The recently designed program is meant to assist storm-affected homeowners, landlords and tenants by providing different pathways to help them return to permanent, sustainable housing by addressing unmet housing recovery needs.

Assemblymember Phillip Goldfeder went door-to-door throughout Howard Beach to educate the unaware about the program and help them sign up before the September 30 deadline.

“Having been through this process personally, I know how many scams are out there and how many programs families have received,” Goldfeder said. “I understand the skepticism, so I wanted to personally go out and erase some of that fear.”

DeMarie signed up for Build it Back in July and has yet to see any results.

“We’d like some funds to help us along,” she said of the program. “I don’t know why they’re taking so long.”

Goldfeder said the program is “going slowly,” but credits the city with “trying to get all of their ducks in a row” to determine “families who need it the most” before they start handing out recovery funds.

“I understand and appreciate that people need the money right away. I also understand the need to get the program right,” he said.

He added that the percentage of homeowners in Howard Beach who signed up for Build it Back was significantly lower than the rest of the affected region.

“I think it’s important for every family that is in need of the money to make themselves whole again or to recover from the storm to sign up for the program,” he said.

As for DeMarie and her family, the waiting game continues.

“We’re just expecting a little help, not much,” she said.




Queens pols hopeful about Build it Back Sandy recovery program

| tcullen@queenscourier.com

NYC Mayor's Office Flickr/ Photo by Spencer T Tucker)

Federal money is here.

Mayor Michael Bloomberg announced a new plan to distribute $648 million for New Yorkers trying to rebuild more than seven months after Sandy.

The Build it Back program offers four options for homeowners as the city shifts its focus to long-term repairs in the wake of the storm. Homeowners can use a city contractor to make minor or moderate repairs, rebuild their homes based on a city model, be reimbursed for out-of-pocket payments or sell their home to the city, which will then redevelop the site.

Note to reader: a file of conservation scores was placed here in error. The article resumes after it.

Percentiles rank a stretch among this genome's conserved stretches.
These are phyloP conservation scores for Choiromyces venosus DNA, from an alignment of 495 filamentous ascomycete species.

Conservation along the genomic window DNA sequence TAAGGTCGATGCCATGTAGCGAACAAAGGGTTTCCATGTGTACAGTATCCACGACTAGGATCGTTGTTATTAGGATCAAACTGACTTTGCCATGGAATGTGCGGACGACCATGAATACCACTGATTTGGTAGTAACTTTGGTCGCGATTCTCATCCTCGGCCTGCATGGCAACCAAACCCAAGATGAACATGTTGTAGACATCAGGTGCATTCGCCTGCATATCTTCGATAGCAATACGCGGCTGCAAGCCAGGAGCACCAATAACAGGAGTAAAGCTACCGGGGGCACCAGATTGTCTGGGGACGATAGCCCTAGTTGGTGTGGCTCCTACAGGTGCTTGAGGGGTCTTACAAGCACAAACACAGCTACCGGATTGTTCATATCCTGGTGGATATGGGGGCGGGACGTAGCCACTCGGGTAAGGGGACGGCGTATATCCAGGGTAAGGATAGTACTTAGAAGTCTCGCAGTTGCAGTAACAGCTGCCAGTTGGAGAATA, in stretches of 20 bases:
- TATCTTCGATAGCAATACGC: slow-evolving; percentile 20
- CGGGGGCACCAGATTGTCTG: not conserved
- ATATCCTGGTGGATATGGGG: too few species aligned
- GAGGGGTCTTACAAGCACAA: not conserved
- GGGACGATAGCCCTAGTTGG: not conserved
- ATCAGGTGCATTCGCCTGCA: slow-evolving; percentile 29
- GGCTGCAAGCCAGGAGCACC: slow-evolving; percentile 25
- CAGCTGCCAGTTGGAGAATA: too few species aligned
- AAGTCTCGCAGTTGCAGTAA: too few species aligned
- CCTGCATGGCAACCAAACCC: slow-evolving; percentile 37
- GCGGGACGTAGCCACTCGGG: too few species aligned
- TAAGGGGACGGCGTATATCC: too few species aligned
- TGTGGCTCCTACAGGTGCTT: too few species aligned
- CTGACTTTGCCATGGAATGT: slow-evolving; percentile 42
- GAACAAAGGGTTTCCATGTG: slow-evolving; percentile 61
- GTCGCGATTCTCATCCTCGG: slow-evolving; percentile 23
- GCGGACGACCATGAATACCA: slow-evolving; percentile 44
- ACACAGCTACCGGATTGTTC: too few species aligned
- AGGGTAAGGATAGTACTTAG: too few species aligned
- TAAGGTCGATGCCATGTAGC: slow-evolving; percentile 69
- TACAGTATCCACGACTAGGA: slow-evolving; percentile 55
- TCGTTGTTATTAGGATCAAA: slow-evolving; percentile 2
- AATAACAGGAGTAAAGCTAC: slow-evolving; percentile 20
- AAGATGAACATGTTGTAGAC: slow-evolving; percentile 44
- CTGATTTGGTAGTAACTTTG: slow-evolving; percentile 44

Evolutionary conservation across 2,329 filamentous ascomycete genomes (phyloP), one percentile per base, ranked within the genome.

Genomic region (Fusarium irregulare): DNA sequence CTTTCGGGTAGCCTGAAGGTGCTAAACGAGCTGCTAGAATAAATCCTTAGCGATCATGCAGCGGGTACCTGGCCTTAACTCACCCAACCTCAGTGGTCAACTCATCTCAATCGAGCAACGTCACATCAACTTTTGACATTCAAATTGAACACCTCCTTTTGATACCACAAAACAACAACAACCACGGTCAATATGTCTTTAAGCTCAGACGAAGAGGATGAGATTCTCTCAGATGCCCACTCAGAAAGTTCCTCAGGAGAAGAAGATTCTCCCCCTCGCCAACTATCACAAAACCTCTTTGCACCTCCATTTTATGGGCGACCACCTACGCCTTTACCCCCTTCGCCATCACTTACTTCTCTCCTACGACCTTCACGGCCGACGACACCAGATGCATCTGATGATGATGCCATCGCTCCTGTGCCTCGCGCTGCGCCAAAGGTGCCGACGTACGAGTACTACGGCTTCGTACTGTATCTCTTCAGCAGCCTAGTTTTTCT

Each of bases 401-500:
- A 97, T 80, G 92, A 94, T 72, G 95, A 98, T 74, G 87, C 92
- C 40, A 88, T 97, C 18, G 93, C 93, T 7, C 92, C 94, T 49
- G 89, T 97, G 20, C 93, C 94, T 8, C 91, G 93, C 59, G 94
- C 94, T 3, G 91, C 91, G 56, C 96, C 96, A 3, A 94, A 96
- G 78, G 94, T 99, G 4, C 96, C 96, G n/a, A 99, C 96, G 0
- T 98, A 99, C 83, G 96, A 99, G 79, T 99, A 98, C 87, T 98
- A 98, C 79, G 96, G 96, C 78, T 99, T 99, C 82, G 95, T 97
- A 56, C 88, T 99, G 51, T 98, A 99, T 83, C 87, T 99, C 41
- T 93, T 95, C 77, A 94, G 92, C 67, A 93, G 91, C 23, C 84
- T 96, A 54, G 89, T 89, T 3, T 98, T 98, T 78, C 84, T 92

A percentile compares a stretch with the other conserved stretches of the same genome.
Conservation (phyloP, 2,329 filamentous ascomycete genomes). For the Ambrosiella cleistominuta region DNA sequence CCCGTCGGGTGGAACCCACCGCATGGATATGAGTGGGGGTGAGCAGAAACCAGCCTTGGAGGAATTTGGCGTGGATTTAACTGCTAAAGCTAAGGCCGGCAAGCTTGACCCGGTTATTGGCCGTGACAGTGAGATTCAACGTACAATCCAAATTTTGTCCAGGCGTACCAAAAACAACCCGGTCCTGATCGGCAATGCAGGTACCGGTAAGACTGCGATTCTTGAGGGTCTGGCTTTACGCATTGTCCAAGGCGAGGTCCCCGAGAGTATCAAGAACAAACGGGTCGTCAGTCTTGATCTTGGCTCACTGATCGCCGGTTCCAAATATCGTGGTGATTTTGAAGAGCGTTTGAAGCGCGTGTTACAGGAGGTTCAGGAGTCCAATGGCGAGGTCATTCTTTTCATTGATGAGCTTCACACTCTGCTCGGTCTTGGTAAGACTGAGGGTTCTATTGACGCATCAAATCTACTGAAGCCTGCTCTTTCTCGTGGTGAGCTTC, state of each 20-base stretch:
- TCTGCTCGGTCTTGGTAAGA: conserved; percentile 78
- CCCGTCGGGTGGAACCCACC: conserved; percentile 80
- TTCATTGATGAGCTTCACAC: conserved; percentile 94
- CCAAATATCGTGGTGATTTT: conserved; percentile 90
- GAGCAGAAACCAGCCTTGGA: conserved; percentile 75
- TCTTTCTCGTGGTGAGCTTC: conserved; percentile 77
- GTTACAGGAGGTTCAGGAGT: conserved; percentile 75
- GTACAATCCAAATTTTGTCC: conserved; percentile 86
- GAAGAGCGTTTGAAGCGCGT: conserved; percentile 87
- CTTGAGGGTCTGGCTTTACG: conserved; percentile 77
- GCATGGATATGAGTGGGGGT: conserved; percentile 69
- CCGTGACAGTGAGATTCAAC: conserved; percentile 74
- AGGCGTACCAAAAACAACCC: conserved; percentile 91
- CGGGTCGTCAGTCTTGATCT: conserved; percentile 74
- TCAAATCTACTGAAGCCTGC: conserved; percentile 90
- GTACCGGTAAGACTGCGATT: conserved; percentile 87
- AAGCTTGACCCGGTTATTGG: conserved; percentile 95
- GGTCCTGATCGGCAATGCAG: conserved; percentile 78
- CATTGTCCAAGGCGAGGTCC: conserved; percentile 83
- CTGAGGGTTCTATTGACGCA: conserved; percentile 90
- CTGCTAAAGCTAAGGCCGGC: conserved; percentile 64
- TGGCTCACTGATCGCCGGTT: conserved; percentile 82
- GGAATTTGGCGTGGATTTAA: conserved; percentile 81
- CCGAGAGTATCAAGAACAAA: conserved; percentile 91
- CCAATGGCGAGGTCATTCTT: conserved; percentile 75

Affected city residents can begin applying next year and will be contacted by a program specialist, Bloomberg announced.

The city included homeowner reimbursements in the plan at the behest of elected officials, who made their case in April.

Assemblymember Phillip Goldfeder, whose own home was damaged by Sandy, said he is hopeful the project will be a success.

“I’m cautiously optimistic about the chances of this program’s success,” he said. “I’m very excited that the federal funding is going to be put to use. However, I want to make sure that the money goes to the families who need it most.”

Councilmember Donovan Richards said the plan offered enough options for homeowners dealing with damages, and ensures the money will go to the right people.

“With the thousands of different situations people find themselves in, we need a variety of resources,” he said in a statement. “There is no one fix for every situation. This is why I am very happy about the new Build it Back program. I believe this is a big step in the right direction of a comprehensive recovery effort.”